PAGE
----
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|Title:||Cancer screening among migrants in an Australian cohort; cross-sectional analyses from the 45 and Up Study|
|Keywords:||Aged; Odds Ratio; prostate; screening; Wales; Women; Australia; breast; cancer; Cohort Studies; Europe; Mammography; methods; New South Wales|
|Journal Title:||BMC Public Health|
|Page number start:||144|
|Abstract:||ABSTRACT: BACKGROUND: Limited evidence suggests that people from non-English speaking backgrounds in Australia have lower than average rates of participation in cancer screening programs. The objective of this study was to examine the distribution of bowel, breast and prostate cancer test use by place of birth and years since migration in a large population-based cohort study in Australia. METHODS: In 2006, screening status, country of birth and other demographic and health related factors were ascertained by self-completed questionnaire among 31,401 (16,126 women and 15,275 men) participants aged 50 or over from the 45 and Up Study in New South Wales. RESULTS: 35% of women and 39% of men reported having a bowel cancer test and 57% of men reported having a prostate specific antigen (PSA) test, in the previous 5 years. 72% of women reported having screening mammography in the previous 2 years. Compared to Australian-born women, women from East Asia, Southeast Asia, Continental Western Europe, and North Africa/Middle East had significantly lower rates of bowel testing, with odds ratios (OR; 95%CI) ranging from 0.5 (0.4-0.7) to 0.7 (0.6-0.9); migrants from East Asia (0.5, 0.3-0.7) and North Africa/Middle East (0.5, 0.3-0.9) had significantly lower rates of mammography. Compared to Australian-born men, bowel cancer testing was significantly lower among men from all regions of Asia (OR, 95%CI ranging from 0.4, 0.3-0.6 to 0.6, 0.5-0.9) and Continental Europe (OR, 95%CI ranging from 0.4, 0.3-0.7 to 0.7, 0.6-0.9). Only men from East Asia had significantly lower PSA testing rates than Australian-born men (0.4, 0.3-0.6). As the number of years lived in Australia increased, cancer test use among migrants approached Australian-born rates. CONCLUSIONS: Certain migrant groups within the population may require targeted intervention to improve their uptake of cancer screening, particularly screening for bowel cancer|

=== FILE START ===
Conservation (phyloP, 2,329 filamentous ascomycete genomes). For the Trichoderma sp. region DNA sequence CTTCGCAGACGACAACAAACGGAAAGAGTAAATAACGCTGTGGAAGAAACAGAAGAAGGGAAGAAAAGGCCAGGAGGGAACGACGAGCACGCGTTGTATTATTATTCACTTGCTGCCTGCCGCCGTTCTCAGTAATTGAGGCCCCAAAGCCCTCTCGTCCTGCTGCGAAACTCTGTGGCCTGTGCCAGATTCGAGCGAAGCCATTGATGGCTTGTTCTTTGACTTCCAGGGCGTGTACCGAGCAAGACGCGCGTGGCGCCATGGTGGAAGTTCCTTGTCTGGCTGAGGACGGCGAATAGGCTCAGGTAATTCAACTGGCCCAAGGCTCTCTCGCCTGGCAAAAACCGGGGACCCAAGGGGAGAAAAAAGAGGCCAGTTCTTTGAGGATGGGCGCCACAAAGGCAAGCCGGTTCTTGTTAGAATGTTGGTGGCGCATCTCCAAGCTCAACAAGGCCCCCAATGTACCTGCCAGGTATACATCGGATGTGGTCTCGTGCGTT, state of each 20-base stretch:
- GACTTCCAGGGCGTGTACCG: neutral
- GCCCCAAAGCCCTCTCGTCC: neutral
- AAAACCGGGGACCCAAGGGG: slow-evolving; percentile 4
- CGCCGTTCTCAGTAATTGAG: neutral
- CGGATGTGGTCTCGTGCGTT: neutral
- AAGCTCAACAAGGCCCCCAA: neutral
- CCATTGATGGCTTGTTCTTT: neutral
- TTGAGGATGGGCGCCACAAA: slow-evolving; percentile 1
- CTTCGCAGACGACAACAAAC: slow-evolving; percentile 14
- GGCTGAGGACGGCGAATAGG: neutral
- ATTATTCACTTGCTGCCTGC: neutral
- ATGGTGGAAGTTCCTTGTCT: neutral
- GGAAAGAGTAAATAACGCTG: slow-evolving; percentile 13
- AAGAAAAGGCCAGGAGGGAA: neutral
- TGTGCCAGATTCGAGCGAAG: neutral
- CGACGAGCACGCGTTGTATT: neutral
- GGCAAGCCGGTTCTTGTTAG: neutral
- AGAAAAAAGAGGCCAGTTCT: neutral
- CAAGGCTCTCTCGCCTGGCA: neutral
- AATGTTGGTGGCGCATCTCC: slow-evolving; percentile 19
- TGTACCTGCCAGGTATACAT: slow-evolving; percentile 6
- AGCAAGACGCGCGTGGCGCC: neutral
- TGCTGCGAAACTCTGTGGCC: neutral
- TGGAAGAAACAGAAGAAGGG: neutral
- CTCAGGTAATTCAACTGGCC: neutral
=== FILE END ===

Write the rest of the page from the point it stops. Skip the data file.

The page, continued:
|Programme:||Health Services Research; 45 & Up|
|Division:||Cancer Research Division|
|Appears in Collections:||Research Articles|
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